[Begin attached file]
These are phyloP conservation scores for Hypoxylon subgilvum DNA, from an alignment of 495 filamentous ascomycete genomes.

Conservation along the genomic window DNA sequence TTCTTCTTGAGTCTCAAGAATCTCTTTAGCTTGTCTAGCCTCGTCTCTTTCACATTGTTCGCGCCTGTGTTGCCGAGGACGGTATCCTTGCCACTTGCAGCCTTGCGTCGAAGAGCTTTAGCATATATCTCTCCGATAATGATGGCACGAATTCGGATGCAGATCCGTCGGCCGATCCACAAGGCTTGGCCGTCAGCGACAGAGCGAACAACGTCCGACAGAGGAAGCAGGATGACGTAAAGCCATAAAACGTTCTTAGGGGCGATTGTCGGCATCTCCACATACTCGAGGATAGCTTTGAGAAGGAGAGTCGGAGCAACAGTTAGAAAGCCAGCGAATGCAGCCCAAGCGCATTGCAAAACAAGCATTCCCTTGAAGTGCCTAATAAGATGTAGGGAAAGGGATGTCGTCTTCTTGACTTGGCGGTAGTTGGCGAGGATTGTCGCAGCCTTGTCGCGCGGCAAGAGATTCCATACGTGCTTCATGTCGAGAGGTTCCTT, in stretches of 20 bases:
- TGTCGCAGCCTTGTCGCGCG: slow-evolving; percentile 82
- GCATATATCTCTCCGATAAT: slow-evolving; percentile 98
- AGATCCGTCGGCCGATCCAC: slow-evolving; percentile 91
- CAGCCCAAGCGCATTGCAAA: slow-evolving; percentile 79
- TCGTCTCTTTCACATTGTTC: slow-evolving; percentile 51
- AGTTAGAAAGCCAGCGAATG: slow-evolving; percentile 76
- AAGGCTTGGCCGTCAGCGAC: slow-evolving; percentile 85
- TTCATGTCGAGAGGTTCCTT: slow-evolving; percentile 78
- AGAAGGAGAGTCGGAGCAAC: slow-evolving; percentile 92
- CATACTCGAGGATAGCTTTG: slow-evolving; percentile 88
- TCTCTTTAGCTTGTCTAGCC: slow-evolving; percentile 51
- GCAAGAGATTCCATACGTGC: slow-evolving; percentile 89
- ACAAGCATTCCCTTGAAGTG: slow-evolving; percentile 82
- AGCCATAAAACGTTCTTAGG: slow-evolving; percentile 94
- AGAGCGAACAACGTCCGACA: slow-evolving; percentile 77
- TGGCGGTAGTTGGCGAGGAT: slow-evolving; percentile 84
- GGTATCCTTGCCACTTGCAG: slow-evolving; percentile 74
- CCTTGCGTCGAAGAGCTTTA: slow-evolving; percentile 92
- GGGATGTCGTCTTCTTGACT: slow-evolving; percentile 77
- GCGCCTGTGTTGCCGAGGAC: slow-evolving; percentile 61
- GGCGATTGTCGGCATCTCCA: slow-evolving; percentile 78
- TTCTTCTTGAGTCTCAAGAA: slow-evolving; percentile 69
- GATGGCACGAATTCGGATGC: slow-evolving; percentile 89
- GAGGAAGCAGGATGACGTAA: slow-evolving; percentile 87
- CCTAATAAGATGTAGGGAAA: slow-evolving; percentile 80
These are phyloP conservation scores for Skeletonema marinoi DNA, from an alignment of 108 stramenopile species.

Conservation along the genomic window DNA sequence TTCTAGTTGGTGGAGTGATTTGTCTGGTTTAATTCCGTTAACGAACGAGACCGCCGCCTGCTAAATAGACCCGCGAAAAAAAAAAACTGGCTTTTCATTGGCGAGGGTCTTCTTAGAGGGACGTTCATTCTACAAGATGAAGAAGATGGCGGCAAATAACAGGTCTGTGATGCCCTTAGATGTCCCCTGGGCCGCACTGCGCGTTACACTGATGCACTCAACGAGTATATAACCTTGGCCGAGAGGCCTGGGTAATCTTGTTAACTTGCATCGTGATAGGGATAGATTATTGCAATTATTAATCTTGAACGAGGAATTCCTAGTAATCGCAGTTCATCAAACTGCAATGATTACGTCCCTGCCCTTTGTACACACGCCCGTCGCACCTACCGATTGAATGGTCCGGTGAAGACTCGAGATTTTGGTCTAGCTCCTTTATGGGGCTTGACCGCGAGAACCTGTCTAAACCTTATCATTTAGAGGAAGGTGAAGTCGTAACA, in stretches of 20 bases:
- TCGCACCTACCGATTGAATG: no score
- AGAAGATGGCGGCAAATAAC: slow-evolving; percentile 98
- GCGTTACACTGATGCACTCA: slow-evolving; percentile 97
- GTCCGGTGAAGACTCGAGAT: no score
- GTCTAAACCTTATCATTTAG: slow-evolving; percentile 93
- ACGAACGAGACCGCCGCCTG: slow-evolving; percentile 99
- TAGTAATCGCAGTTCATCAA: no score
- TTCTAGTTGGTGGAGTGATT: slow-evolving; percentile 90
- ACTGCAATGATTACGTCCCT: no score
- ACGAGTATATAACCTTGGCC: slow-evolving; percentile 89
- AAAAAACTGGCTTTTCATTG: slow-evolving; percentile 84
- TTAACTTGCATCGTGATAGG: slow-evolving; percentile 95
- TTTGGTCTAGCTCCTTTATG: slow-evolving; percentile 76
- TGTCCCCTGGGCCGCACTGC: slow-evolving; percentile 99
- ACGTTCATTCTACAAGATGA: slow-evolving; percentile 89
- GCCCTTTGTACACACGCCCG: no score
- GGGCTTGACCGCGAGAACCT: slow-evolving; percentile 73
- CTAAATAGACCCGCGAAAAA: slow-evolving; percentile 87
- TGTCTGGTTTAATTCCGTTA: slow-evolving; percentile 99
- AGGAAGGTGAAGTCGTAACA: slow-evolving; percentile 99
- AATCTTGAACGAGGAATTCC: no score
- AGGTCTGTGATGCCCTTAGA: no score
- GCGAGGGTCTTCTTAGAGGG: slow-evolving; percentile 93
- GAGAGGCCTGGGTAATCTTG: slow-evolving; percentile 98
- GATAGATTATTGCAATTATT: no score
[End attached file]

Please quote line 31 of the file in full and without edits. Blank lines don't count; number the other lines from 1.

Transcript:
- AGAAGATGGCGGCAAATAAC: slow-evolving; percentile 98